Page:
Statistics from Altmetric.com
A previously healthy 3-year-old boy was referred by his general practitioner to the paediatric outpatient clinic because of a 6-month history of moderate to severe constipation. It was associated with mild central abdominal pain and slight weight loss. He had been treated with Movicol, with minimal effect. There were no other symptoms or history of foreign travel. He appeared well, but had a non-tender distended abdomen with shifting dullness and fluid thrill suspicious of ascites. There was no bulging of abdominal flanks, pouting of the umbilicus or scrotal swelling. The rest of his systemic examination was normal.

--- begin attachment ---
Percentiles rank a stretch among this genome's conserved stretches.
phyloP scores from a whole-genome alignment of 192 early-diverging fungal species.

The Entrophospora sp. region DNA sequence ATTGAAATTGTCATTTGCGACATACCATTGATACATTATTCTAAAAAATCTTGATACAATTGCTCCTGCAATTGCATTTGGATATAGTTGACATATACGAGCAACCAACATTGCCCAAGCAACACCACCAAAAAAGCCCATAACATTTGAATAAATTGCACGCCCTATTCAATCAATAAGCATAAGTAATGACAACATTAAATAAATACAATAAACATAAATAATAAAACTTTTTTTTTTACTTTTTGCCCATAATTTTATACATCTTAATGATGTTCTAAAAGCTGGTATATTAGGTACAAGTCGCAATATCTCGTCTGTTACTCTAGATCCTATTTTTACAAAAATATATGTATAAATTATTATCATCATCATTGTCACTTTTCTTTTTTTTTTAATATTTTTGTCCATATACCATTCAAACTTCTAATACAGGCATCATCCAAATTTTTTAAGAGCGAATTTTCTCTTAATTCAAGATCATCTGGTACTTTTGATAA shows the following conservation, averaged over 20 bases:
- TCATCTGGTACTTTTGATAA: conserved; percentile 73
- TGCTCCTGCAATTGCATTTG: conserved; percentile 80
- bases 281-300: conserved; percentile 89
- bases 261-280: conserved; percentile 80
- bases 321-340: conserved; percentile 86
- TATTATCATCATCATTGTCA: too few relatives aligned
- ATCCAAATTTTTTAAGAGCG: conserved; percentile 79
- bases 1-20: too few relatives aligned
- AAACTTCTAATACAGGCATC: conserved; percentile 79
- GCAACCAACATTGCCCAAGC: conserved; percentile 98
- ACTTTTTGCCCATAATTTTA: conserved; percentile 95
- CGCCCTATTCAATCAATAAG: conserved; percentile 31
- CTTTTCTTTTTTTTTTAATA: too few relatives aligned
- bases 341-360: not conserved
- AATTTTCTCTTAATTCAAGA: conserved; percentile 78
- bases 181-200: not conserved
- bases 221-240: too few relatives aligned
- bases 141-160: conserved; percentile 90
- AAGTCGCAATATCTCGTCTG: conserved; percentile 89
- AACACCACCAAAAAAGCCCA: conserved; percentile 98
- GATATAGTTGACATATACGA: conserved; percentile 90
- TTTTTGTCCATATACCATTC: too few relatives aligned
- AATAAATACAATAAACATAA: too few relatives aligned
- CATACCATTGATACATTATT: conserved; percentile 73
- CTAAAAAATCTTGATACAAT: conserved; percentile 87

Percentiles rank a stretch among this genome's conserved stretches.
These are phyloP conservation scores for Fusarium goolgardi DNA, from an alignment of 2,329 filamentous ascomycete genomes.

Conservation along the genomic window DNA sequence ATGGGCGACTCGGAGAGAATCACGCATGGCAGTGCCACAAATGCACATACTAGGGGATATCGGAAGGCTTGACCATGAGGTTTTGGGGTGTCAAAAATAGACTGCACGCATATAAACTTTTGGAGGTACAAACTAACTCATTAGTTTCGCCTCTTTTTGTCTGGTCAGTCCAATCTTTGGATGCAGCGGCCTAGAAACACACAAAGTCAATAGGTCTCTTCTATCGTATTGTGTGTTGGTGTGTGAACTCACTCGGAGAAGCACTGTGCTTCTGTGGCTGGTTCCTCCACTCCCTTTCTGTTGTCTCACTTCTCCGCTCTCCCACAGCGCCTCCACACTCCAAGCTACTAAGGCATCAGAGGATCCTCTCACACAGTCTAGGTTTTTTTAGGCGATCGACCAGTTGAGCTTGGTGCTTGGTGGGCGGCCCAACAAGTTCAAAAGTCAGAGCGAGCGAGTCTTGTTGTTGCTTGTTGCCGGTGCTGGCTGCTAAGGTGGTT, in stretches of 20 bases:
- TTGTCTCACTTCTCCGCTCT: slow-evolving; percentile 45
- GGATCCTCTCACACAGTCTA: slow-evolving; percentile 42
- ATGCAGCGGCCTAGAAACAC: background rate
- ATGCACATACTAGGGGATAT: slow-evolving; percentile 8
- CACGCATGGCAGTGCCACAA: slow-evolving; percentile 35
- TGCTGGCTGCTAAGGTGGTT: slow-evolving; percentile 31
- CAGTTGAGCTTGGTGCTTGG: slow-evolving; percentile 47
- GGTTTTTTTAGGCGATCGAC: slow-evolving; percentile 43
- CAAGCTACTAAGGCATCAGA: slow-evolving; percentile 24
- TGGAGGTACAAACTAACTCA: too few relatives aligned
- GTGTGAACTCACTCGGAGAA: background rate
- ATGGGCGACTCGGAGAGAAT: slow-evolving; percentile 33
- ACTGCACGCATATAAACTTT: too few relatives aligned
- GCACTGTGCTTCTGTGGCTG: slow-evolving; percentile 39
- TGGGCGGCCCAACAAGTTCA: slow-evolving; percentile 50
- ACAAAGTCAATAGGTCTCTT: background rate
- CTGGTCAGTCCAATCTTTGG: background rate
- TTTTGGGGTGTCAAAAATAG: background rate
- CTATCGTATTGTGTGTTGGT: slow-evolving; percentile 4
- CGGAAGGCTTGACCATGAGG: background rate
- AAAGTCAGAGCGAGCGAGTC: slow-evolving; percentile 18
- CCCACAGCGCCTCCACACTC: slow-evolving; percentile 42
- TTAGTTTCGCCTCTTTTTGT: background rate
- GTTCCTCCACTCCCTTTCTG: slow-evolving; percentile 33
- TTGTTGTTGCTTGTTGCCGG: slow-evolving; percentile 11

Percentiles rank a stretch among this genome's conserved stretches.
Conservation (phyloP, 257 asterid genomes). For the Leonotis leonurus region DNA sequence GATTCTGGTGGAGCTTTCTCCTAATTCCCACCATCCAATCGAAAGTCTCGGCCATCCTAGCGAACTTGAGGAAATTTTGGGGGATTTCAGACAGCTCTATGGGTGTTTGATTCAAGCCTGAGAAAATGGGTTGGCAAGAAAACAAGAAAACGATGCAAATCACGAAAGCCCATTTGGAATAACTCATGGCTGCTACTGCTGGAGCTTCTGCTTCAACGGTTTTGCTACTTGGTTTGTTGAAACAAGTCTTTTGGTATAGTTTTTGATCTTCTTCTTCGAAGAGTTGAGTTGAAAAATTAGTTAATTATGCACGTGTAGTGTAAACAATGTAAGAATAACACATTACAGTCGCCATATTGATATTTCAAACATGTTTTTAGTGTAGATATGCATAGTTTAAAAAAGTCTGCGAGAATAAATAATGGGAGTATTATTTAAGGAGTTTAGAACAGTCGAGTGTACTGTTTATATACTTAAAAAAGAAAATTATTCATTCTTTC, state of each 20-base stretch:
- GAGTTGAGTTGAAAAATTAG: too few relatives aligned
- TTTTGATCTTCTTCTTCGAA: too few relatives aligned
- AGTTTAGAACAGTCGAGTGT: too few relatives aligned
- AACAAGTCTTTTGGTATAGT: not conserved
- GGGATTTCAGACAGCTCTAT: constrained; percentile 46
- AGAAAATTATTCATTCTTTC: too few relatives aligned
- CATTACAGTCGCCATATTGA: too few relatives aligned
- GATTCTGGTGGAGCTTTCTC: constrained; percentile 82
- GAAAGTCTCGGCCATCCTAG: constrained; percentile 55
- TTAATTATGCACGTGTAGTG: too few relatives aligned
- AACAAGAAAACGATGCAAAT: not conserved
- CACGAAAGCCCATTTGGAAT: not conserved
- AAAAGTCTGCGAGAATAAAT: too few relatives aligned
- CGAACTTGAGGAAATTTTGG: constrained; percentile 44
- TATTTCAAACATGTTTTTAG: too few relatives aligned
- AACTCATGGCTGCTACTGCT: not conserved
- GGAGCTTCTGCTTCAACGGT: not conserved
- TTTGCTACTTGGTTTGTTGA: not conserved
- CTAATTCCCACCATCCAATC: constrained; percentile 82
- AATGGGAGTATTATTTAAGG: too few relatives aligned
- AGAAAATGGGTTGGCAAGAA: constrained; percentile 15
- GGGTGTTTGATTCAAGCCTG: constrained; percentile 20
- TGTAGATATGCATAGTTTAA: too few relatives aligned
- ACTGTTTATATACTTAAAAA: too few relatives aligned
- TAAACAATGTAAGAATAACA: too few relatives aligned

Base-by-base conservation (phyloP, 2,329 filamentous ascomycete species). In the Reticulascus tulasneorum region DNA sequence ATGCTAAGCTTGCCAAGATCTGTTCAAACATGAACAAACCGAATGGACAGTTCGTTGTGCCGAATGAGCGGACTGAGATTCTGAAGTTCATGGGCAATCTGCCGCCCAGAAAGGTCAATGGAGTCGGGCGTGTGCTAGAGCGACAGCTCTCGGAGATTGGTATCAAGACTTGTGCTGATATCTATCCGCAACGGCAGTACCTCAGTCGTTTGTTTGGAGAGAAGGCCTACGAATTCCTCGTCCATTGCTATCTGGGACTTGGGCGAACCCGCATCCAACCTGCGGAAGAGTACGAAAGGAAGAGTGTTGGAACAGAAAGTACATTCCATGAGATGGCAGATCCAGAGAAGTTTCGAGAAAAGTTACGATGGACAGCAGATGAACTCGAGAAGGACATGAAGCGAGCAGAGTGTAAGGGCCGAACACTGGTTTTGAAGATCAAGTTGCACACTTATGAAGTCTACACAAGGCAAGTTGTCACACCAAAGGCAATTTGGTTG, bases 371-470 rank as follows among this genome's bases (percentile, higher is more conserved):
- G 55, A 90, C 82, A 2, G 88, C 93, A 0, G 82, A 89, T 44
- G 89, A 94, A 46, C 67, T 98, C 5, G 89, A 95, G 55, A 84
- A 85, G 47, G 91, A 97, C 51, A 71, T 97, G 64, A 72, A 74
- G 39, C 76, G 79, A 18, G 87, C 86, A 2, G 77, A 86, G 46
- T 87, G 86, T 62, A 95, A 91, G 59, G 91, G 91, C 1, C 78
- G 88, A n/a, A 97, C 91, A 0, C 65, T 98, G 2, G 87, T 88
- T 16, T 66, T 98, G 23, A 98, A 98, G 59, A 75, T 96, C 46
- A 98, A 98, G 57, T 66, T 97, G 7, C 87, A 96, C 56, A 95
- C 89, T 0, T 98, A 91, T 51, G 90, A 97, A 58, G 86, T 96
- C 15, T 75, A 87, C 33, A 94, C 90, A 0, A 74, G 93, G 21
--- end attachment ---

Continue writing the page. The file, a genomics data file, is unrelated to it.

He was admitted for investigations which included an abdominal radiograph (figure 1) and an ultrasound scan (USS) (figure 2) as well as normal liver function tests, a negative screen for viral hepatitis B and C and a negative Mantoux test. Following review of the imaging and discussion with the surgical team, he underwent MRI of his abdomen (figure 3).
Test your knowledge
What does the abdominal radiograph show?
What abnormality was shown on the abdominal USS?
What does the MRI scan show?
What is the likely diagnosis?
What is the pathophysiology of this disease?
How else can this diagnosis present?
Answers to the questions are on page 168.
If you wish to reuse any or all of this article please use the link below which will take you to the Copyright Clearance Center’s RightsLink service. You will be able to get a quick price and instant permission to reuse the content in many different ways.